There is another reason why the Ten Commandments are not on the same level with the message given to the Christian ekklesia. Christianity is teaching which was dispensed by Christ Himself — the creator of heaven and earth — but the Ten Commandments were not delivered to Moses and Israel by the direct agency of God. This may seem strange to say because on the tables of stone the very first words are:

“And God spoke all these words saying, I am the Lord your God, which have brought you out of the land of Egypt.”

This seems to say that it was none other than God who gave Moses the Decalogue, but this is not the case. The personage who said these things was an angel who had authority from God to use His name in the first person (Exodus 23:21). It was the same angel who appeared to Moses in the burning bush and said: “I am the God of your fathers, the God of Abraham, the God of Isaac, and the God of Jacob” (Exodus 3:1–6).

Though the heavenly messenger called Himself “God,” Stephen said he was an angel. There appeared to Moses “in the wilderness of mount Sina an angel of the Lord in a flame of fire in a bush” (Acts 7:30). And interestingly, Stephen went on to say that this personage was also:

the angel which spoke to him [Moses] in the mount Sina, and with our fathers: who received the lively oracles [the Ten Commandments] to give unto us.”

Actually, the tables of stone, with the other interpretive laws, were given by this supreme angel (along with other angels) — not by God directly. Paul mentions this fact.

“Wherefore then serves the law? It was added because of transgressions, till the seed should come to whom the promise was made; and it was ordained by angels in the hand of a mediator [the angel of the Lord]. Now a mediator [the angel] is not a mediator of one [of God], but God is one.”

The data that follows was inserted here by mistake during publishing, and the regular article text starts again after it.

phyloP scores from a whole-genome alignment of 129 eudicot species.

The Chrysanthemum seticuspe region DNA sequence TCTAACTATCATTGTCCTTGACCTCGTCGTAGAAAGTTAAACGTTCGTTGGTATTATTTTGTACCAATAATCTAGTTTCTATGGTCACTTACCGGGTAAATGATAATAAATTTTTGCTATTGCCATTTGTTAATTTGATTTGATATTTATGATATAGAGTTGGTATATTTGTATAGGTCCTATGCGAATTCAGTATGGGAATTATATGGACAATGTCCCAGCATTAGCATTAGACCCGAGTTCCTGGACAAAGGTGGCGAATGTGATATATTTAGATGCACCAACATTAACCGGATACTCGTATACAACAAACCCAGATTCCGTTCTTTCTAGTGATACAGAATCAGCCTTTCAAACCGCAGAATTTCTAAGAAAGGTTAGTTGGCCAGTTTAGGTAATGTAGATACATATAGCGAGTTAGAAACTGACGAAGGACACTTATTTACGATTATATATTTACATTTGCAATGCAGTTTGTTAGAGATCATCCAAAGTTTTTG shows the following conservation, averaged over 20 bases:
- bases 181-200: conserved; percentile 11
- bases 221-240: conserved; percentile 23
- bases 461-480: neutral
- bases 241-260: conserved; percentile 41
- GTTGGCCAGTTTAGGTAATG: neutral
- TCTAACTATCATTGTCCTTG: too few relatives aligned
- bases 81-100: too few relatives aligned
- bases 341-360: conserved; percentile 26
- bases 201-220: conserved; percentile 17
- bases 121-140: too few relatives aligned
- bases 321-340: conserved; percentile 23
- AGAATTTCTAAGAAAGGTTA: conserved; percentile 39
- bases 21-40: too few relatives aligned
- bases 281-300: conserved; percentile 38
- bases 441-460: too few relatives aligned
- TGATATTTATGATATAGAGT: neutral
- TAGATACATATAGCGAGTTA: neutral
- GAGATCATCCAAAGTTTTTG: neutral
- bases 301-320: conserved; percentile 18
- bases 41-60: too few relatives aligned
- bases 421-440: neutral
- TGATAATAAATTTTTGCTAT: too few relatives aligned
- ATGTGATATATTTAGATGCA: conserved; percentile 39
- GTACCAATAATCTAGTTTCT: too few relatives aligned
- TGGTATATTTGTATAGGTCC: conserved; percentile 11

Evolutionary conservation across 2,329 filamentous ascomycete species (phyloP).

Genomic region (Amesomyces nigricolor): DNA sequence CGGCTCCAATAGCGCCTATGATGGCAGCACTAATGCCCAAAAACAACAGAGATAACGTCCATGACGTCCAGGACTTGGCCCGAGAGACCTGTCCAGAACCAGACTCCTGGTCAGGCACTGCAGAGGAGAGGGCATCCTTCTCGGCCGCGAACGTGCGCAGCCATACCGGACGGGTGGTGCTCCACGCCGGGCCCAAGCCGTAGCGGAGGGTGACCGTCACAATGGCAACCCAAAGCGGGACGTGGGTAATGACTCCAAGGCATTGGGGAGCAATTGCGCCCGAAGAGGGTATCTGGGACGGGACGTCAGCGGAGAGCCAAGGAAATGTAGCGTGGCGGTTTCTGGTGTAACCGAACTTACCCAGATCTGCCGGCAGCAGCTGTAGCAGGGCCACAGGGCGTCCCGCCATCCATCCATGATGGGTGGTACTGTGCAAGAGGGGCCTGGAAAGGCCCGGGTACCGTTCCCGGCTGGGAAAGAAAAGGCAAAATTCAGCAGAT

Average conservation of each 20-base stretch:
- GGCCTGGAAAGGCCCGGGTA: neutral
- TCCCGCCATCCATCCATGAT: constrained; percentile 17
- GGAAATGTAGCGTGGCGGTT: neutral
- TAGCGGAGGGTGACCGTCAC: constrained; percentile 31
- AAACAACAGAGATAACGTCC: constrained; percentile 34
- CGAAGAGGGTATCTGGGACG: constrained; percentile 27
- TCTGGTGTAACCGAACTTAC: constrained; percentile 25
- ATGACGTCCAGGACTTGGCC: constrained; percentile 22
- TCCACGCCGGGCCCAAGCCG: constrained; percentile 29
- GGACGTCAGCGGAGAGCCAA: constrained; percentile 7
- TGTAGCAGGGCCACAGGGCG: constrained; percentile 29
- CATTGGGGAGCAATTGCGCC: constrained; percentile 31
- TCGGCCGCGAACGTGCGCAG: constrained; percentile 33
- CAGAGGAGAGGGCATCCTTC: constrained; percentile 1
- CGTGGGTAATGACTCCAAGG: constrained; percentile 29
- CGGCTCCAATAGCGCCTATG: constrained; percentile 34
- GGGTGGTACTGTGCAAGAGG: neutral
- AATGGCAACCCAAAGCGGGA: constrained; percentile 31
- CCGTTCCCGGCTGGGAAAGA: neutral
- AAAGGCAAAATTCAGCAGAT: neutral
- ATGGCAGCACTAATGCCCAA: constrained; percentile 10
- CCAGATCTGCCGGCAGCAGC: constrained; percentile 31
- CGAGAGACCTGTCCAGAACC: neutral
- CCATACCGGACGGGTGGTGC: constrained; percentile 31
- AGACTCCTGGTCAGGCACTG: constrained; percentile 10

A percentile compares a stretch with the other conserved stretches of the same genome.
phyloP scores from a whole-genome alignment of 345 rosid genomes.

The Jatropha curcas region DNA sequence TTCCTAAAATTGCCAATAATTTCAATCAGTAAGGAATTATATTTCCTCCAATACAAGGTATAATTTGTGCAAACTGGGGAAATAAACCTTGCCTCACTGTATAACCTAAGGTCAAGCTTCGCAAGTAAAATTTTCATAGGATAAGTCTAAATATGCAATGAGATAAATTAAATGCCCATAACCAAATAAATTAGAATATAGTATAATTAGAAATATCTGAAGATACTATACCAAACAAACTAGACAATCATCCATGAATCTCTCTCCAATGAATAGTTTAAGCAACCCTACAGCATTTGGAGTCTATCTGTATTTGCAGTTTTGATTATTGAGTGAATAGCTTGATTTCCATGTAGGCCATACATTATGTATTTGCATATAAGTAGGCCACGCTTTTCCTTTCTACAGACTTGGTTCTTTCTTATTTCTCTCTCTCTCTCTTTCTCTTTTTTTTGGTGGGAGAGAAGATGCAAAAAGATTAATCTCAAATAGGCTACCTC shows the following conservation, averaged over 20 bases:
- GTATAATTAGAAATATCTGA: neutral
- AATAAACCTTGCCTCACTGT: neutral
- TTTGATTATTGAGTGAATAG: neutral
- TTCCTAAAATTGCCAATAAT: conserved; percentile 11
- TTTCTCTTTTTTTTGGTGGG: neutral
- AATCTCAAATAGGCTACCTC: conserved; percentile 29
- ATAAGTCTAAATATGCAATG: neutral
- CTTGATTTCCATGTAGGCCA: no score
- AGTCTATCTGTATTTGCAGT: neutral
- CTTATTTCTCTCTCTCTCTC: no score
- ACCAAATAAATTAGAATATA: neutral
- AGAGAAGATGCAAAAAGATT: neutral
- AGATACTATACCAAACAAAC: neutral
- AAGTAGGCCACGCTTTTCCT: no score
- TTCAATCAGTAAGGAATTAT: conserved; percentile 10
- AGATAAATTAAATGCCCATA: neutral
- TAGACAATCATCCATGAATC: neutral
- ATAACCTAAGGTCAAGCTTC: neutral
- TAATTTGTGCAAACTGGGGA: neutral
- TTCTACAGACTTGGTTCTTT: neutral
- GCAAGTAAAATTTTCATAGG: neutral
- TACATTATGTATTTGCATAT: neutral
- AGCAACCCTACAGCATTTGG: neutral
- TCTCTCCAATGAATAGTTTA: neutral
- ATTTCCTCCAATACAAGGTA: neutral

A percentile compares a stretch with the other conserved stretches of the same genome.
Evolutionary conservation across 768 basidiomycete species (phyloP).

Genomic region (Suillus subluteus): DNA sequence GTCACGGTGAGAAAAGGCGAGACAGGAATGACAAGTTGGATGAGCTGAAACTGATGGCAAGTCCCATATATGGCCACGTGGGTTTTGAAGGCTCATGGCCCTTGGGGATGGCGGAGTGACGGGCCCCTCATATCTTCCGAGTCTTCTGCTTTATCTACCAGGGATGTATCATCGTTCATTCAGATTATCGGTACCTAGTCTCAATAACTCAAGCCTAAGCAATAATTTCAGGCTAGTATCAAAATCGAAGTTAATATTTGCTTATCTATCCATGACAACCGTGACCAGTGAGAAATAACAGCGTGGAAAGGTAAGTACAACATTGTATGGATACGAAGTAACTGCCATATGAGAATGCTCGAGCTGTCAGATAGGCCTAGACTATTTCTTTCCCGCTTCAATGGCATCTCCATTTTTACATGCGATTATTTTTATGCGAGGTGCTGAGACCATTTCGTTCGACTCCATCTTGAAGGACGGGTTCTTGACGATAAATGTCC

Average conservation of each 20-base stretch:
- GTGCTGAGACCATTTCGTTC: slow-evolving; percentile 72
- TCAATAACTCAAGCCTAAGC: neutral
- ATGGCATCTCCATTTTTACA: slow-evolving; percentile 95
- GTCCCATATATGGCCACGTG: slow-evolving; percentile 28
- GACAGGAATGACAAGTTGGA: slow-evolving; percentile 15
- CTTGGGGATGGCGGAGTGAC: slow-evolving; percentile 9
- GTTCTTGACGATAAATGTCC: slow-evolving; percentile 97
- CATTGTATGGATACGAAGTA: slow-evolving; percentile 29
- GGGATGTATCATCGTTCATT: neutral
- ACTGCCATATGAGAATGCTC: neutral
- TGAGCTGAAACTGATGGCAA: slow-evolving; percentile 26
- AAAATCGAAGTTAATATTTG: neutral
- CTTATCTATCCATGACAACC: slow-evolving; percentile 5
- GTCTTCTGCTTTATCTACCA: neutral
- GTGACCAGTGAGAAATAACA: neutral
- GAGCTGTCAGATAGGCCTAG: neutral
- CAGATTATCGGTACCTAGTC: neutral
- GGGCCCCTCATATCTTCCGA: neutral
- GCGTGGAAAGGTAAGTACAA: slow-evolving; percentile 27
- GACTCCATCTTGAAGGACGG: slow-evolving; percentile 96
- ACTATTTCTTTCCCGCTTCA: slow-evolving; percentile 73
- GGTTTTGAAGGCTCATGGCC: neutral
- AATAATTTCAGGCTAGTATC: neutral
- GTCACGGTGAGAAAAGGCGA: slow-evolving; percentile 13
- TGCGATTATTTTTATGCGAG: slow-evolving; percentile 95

Paul showed that the Ten Commandments were not given to Moses by God directly, but they were dispensed by the hand of a mediator — the angel of the Lord that appeared to Moses in the burning bush! And though it says that “God spoke all these words,” it is clear from the Old as well as the New Testaments that the personage was an angel speaking in the name of God. 23

To Paul and Stephen this made the law of the Ten Commandments inferior to the direct teachings of Christ and the Holy Spirit (Galatians 3:23–25). In truth, the Christian is no longer governed by laws chiseled “in tables of stone, but in fleshly tables of the heart” (2 Corinthians 3:3). And while “the ministration of death, written and engraven in stones, was glorious,” that glory “was to be done away” (verse 7). Paul taught that the glory of the Decalogue is “that which is done away” (verse 11), and it is “that which is abolished” (verse 13), and that the Old Covenant is also that which “is done away in Christ” (verse 14).

Why has the Ten Commandment code of the Old Covenant been abolished? It is legally quite simple.

“I will put my laws into their mind, and write them in their hearts ... for all shall know me from the least to the greatest ... their iniquities will I remember no more.”

There was a legal shifting of the laws from tables of stone to the hearts of people. Thus, no external written codes were necessary under a New Covenant relationship with God. What counts is the fruit of God’s Spirit being activated in a person’s life from the heart (Galatians 5:22–23). No law has been devised that could be against those spiritual fruits. “Against such there is no law” (Galatians 5:23). If one will only show an unfeigned love toward God and to other humans, all the laws of God will be completely fulfilled:

“Owe no man any thing, but to love one another: for he that loves another has fulfilled the law.

For this, ‘You shall not commit adultery, You shall not kill, You shall not steal, You shall not bear false witness, You shall not covet’; and

if there be any other commandment, it is briefly comprehended in this saying, namely, ‘You shall love your neighbor as yourself.’ Love works no ill to his neighbor: therefore love is the fulfilling of the law.”

Love is the only law that is eternal (1 Corinthians 13:13) and it is motivated from the inner heart, not from tables of stone. The Ten Commandments, on the other hand, were external laws given by an angel [not by God Himself], with the help of other angels, which were intended to be the “constitution” for the ancient nation of Israel. They could only be kept properly when interpreted by the other civil and religious laws given to Israel at Sinai. They were not eternal laws. They were intended to last only until the true Christian message was enacted. They were “our schoolmaster to bring us unto Christ ... but after that faith is come, we are no longer under a schoolmaster” (Galatians 3:24–25).